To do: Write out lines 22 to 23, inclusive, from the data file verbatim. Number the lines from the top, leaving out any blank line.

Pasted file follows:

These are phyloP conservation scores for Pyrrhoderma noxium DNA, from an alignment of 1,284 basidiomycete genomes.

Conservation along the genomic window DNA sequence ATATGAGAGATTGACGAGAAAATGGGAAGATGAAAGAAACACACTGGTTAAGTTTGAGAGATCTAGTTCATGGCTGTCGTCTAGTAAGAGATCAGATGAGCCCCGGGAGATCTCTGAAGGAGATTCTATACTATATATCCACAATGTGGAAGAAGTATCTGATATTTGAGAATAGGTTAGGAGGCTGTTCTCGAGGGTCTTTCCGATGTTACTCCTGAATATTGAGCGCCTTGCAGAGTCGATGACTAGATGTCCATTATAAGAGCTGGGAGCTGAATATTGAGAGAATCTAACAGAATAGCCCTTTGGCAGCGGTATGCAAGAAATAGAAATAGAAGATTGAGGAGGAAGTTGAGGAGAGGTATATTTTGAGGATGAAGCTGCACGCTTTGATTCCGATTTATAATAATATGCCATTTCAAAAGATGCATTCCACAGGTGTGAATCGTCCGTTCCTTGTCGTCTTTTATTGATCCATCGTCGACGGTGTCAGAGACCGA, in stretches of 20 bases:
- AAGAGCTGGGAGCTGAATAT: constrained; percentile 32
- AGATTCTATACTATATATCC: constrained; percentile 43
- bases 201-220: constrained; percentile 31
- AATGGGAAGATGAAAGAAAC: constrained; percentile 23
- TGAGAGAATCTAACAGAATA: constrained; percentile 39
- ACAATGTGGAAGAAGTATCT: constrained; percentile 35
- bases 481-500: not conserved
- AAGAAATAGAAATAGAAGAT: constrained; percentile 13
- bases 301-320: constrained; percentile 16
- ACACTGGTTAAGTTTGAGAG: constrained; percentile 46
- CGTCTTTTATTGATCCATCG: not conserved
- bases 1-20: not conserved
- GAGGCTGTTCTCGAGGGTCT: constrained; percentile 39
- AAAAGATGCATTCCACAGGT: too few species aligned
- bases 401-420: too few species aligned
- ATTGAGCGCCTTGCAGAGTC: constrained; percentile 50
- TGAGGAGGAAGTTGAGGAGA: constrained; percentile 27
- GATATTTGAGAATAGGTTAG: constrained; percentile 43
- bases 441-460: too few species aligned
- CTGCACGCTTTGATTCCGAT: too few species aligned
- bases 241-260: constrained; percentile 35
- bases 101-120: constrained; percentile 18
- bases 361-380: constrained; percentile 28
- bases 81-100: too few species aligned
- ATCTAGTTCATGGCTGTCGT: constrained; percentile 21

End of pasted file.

- CTGCACGCTTTGATTCCGAT: too few species aligned
- bases 241-260: constrained; percentile 35